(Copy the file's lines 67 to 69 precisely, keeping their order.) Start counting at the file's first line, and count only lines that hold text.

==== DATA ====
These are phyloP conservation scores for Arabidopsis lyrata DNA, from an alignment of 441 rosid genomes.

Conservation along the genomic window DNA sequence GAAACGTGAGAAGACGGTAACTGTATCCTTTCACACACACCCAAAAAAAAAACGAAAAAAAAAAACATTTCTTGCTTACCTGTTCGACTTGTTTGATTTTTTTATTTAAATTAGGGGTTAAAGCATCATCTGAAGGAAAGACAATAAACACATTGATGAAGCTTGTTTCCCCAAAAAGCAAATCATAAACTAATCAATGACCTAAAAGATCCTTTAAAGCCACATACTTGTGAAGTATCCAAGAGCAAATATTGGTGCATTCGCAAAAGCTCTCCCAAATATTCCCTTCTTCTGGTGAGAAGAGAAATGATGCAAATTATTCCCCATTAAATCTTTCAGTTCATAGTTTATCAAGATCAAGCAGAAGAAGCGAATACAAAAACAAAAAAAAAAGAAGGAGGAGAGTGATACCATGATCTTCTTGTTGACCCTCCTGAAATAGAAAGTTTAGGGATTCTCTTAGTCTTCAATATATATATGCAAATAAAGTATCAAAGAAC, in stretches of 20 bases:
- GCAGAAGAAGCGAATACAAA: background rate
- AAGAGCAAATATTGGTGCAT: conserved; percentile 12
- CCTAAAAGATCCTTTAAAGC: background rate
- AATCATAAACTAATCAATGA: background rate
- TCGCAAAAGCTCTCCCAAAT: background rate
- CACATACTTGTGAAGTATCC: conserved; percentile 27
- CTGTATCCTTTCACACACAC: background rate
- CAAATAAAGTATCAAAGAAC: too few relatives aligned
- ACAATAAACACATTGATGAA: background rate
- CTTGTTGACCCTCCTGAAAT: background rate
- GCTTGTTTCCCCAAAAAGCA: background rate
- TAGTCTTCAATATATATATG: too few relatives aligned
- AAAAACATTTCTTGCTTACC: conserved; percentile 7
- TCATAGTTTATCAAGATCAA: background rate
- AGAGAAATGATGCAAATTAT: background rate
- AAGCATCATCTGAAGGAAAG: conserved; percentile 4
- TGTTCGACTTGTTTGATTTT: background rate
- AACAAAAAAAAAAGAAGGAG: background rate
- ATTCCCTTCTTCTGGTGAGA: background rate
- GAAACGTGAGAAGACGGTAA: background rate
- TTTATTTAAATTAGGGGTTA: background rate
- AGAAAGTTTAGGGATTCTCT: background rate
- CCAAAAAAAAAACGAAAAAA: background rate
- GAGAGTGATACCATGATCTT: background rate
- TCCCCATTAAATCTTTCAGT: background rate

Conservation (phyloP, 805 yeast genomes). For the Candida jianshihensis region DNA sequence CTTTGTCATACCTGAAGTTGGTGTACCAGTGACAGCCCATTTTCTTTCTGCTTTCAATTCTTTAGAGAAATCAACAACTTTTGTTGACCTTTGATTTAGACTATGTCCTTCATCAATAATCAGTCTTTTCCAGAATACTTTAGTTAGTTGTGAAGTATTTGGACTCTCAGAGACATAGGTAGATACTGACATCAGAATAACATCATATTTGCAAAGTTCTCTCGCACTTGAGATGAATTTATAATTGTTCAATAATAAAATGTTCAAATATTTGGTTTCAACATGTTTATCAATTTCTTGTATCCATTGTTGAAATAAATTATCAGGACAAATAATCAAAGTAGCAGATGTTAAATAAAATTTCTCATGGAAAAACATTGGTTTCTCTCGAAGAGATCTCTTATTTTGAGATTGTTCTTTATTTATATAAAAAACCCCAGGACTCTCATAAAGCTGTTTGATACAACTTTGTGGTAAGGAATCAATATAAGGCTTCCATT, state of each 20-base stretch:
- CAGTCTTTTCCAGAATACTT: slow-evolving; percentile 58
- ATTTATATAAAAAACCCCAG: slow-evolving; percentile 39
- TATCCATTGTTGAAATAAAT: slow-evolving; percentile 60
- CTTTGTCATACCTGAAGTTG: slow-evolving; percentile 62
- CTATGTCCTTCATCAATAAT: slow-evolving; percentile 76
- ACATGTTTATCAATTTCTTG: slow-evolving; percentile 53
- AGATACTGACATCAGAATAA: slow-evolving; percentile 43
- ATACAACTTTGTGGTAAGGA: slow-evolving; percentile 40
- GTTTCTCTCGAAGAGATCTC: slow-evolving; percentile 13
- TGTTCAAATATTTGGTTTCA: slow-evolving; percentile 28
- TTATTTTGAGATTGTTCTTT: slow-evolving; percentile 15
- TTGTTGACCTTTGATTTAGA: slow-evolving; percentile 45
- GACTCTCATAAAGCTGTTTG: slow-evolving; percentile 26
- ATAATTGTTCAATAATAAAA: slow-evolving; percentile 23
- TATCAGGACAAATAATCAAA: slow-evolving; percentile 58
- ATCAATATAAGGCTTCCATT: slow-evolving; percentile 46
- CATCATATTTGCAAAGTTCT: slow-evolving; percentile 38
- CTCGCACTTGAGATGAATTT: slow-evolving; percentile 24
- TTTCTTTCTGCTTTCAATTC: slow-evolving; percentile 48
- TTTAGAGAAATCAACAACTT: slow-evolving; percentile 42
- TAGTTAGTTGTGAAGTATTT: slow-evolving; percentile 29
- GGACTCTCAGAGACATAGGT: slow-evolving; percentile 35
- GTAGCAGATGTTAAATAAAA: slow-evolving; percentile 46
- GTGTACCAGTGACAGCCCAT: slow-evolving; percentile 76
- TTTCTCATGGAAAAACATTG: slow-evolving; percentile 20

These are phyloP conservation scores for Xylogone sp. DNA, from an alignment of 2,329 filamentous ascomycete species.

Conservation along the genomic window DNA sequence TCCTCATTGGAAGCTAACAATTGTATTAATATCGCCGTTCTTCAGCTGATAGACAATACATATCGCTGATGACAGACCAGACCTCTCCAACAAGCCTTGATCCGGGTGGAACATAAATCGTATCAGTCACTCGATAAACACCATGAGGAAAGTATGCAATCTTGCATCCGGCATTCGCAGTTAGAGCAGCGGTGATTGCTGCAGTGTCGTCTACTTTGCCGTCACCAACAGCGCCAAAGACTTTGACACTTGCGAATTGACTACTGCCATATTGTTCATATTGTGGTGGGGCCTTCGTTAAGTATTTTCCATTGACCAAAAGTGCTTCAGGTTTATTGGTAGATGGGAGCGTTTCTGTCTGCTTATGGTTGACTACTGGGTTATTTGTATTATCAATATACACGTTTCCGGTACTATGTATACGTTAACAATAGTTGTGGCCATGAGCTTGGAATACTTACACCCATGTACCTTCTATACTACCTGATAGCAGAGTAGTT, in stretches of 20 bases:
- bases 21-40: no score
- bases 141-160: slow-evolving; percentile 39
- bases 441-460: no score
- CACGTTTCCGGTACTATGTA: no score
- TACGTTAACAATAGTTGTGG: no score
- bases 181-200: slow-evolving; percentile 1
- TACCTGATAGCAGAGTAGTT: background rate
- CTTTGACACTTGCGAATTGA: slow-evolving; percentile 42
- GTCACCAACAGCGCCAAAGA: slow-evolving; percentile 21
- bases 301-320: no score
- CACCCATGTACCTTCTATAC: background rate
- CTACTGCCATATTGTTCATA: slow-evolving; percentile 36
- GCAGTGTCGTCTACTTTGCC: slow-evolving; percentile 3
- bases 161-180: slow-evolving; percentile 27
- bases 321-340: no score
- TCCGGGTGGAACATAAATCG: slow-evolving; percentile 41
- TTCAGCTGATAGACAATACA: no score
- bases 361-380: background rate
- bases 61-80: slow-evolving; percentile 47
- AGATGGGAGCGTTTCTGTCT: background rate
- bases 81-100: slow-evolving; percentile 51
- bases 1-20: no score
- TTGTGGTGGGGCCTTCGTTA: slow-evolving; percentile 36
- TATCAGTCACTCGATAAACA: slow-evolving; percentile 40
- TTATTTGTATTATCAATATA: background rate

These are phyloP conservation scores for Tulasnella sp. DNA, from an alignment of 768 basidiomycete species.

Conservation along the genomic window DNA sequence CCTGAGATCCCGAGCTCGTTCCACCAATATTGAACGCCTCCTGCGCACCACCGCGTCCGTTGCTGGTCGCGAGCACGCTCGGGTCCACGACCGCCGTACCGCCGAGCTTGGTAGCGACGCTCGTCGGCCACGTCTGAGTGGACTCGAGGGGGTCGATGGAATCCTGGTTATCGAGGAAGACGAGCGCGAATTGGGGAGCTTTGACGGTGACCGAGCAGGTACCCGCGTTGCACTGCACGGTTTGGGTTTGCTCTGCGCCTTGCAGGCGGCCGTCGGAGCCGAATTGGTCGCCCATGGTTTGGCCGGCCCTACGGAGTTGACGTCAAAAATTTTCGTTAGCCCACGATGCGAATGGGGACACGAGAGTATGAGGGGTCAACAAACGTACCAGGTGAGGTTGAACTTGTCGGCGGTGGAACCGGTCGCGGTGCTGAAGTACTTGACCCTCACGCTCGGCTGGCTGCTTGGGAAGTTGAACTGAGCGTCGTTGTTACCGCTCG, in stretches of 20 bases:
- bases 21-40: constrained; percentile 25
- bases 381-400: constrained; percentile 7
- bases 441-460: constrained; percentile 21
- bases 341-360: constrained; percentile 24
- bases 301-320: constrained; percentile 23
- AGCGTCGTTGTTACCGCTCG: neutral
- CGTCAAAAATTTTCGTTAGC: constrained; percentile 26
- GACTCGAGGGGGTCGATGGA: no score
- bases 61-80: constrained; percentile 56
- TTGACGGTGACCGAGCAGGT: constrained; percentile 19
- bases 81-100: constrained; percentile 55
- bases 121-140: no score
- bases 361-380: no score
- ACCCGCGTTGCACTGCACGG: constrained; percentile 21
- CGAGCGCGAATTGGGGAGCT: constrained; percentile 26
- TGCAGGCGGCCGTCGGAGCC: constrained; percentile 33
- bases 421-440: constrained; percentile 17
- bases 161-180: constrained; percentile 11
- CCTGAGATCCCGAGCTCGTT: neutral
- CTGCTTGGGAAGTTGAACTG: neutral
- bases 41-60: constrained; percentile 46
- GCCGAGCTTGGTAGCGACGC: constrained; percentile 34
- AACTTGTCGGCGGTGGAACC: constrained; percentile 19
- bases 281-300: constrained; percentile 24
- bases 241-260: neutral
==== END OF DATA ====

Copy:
- CTACTGCCATATTGTTCATA: slow-evolving; percentile 36
- GCAGTGTCGTCTACTTTGCC: slow-evolving; percentile 3
- bases 161-180: slow-evolving; percentile 27